Meetings: This category covers activities such as meetings with different partners, school personnel and parents. We concluded that resource teachers in both Anglophone and Francophone sectors spent an average of 16.9 percent of their day in meetings. More specifically, they spent from 11.3 percent to 23 percent of their day in meetings or corresponding with different agencies, parents or other school staff.
Other: This category refers to a variety of resource teacher activities that range from having to teach a regular class as part of their duties (not part of their resource teacher FTD), to having to deal with unexpected situations or help with administrative tasks. Resource teachers spent from 18 percent to 32.8 percent of their time completing tasks that were not necessarily related to their resource role. The data provided about the same results for the Anglophone and Francophone sectors. In the Anglophone sector, the amount is similar for both the primary and high school levels. In the Francophone sector, this amount is greater at the high school level.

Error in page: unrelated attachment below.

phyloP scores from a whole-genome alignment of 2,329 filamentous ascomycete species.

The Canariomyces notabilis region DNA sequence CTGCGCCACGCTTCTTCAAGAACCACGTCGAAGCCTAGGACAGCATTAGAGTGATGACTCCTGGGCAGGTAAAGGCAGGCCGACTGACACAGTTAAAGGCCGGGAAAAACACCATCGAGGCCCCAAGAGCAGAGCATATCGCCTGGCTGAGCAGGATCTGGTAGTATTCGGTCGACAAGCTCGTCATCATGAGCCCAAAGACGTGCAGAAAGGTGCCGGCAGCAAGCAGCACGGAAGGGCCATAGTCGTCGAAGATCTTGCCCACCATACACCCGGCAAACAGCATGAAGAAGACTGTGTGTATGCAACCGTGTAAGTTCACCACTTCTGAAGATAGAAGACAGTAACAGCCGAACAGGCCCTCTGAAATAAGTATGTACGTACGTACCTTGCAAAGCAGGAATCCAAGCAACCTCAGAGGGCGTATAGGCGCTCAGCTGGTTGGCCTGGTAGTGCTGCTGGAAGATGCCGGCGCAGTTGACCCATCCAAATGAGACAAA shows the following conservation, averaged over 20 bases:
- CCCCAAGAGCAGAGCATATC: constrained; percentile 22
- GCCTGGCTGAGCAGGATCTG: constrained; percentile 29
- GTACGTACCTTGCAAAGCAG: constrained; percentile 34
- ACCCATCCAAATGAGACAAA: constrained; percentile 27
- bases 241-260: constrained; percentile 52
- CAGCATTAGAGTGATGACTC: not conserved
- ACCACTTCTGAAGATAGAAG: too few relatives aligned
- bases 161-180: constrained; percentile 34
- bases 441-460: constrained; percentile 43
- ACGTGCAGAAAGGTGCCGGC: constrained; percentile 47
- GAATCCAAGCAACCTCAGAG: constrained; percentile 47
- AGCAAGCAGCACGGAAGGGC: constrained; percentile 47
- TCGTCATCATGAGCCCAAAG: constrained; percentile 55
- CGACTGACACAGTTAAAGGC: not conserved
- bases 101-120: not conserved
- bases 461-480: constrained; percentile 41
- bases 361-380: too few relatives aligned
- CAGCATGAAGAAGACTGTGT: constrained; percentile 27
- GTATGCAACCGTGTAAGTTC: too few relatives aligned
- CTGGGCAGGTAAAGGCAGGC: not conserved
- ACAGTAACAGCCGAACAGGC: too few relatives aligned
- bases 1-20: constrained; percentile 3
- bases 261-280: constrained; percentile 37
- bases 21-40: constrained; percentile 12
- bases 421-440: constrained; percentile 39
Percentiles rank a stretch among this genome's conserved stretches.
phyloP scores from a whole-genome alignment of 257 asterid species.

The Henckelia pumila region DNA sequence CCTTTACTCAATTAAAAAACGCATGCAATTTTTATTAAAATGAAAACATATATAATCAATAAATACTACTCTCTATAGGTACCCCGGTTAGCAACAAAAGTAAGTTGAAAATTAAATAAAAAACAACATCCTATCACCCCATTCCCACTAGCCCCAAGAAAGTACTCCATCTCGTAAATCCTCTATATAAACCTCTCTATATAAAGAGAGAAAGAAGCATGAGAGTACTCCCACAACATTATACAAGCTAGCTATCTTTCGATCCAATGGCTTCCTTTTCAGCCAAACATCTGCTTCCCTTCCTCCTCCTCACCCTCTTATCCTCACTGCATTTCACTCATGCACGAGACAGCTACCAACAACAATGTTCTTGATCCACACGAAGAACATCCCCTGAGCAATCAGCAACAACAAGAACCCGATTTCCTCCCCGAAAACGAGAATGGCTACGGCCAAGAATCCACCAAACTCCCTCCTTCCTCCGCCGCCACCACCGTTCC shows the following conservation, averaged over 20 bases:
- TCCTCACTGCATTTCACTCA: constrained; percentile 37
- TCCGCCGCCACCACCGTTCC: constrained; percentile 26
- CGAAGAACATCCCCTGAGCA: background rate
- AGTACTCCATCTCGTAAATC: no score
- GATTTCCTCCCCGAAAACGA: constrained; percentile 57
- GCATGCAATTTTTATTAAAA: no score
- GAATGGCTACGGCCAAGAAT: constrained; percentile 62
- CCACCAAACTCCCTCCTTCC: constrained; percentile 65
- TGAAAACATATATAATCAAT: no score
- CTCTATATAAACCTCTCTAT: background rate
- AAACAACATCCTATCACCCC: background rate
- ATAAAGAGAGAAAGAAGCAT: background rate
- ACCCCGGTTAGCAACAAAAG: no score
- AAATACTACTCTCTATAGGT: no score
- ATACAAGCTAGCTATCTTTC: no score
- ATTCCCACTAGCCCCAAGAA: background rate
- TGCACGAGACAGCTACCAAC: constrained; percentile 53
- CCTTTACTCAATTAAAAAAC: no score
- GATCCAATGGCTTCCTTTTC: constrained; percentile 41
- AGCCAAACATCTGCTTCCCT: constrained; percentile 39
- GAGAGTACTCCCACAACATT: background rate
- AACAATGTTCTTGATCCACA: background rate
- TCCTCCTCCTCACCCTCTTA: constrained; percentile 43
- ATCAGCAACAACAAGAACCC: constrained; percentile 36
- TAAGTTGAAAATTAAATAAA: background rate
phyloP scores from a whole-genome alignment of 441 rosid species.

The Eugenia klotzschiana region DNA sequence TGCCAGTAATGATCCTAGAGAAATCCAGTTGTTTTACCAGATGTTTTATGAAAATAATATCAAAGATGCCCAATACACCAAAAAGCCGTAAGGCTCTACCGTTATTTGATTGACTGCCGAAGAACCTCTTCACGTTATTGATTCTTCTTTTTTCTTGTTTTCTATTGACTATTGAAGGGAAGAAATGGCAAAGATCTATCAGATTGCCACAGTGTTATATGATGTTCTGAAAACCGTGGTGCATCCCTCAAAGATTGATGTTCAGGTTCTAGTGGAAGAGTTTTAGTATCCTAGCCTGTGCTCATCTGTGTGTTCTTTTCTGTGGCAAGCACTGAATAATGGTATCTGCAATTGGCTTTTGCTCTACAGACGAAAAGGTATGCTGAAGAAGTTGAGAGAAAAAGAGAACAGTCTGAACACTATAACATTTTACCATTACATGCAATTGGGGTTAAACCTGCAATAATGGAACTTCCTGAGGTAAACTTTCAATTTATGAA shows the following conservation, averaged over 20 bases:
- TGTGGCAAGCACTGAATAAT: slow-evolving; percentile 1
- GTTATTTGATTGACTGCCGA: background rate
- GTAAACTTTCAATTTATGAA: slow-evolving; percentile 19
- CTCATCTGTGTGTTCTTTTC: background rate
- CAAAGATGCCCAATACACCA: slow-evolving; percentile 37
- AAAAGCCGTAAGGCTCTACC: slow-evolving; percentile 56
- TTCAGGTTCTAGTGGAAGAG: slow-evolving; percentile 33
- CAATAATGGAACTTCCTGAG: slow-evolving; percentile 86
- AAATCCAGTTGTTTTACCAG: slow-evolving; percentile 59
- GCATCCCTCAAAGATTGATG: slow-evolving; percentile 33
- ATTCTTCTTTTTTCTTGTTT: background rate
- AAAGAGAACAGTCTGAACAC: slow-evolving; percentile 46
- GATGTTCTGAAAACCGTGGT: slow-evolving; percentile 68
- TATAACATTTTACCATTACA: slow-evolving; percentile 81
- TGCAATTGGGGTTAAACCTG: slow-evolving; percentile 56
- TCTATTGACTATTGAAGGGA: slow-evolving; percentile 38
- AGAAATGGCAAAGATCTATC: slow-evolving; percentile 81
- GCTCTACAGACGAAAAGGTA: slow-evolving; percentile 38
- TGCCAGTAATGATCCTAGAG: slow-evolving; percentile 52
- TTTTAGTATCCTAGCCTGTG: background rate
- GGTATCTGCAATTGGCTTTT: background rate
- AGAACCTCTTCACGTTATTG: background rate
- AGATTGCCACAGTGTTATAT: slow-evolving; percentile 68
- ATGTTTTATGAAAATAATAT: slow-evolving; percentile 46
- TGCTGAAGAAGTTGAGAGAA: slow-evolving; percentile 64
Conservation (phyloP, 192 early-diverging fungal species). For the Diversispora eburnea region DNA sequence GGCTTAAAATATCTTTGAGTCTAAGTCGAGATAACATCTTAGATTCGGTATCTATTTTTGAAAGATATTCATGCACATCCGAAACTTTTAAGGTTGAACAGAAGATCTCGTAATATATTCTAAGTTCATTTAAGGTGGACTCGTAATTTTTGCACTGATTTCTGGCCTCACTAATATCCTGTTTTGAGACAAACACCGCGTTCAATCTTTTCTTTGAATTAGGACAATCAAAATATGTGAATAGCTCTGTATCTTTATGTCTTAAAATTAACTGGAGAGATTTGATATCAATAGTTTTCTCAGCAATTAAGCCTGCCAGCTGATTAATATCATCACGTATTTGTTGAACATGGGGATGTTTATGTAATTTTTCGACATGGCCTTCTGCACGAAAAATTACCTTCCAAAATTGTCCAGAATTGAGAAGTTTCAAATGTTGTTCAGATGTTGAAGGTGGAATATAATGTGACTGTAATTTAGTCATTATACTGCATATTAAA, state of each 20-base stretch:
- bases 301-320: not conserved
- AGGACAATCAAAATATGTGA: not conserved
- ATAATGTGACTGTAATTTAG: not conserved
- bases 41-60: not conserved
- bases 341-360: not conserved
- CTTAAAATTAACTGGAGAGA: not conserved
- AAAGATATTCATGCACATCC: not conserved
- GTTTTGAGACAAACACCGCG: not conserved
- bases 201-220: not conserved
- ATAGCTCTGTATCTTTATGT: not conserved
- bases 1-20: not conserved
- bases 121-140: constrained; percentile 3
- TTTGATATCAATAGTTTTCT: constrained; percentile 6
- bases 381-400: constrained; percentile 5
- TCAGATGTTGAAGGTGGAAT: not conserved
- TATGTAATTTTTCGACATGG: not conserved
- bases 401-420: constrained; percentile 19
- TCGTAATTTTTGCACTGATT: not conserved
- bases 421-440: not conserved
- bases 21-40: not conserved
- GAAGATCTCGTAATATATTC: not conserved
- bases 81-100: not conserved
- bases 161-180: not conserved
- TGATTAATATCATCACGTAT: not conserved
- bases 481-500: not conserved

This three-day survey was sent to all resource teachers. Even though the data does not provide an accurate picture of what these teachers accomplish during a full school year, we can still draw interesting conclusions about their day-to-day tasks and activities in relation to the role that they should be playing alongside teachers of regular classes.
First of all, resource teachers are involved in very different tasks. There does not seem to be a clear definition of what these teachers should be doing. Therefore, we need to ask ourselves what their role should be, and how much time should be allotted for each of their tasks. We are aware that unforeseen circumstances will sometimes occur during the course of a school day, but when resource teachers are spending up to 35 percent of their time working on tasks not directly related to supporting teachers or working with students, we have to question whether the expertise of these teachers is being put to good use. At a time when classroom teachers seek different strategies and innovative teaching methods to work more effectively with their students, the resource teacher’s first priority should be to engage with and support the teacher. It needs to be common practice for all resource teachers to first check the needs of the teachers and their students before working on other duties. Making an inclusive setting a success demands nothing less.